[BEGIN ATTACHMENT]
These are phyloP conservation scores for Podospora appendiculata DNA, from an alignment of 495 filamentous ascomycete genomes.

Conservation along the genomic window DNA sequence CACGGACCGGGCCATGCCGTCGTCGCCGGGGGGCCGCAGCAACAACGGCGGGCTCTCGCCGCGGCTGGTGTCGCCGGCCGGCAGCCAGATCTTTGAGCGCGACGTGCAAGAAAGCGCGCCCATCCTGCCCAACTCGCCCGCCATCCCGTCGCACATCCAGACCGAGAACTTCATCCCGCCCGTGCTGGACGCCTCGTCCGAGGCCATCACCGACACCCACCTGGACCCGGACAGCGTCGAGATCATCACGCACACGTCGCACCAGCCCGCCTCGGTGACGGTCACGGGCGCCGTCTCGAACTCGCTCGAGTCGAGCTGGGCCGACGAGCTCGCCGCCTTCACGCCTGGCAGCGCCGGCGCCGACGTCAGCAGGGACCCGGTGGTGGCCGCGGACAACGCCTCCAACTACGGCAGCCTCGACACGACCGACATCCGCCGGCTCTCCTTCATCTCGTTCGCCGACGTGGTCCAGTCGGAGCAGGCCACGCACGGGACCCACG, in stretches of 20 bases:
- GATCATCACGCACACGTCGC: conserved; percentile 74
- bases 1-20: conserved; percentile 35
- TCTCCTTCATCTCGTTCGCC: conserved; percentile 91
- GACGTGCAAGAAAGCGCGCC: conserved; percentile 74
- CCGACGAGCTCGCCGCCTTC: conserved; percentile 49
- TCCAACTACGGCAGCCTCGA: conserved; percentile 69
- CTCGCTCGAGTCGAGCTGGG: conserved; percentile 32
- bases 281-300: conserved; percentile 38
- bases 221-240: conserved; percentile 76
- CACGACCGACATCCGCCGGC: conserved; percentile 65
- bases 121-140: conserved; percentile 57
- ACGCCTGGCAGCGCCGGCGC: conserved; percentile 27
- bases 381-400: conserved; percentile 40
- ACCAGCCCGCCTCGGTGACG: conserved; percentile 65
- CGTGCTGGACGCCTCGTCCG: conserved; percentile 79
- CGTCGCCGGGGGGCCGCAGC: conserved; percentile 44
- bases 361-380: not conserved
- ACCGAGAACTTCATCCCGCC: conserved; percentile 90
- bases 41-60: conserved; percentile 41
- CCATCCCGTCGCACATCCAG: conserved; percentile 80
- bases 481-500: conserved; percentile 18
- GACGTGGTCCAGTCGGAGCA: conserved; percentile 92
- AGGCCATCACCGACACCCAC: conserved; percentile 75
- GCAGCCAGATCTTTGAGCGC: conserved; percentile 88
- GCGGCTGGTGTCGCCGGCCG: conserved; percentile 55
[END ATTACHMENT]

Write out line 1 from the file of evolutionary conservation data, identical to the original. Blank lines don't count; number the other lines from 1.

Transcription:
These are phyloP conservation scores for Podospora appendiculata DNA, from an alignment of 495 filamentous ascomycete genomes.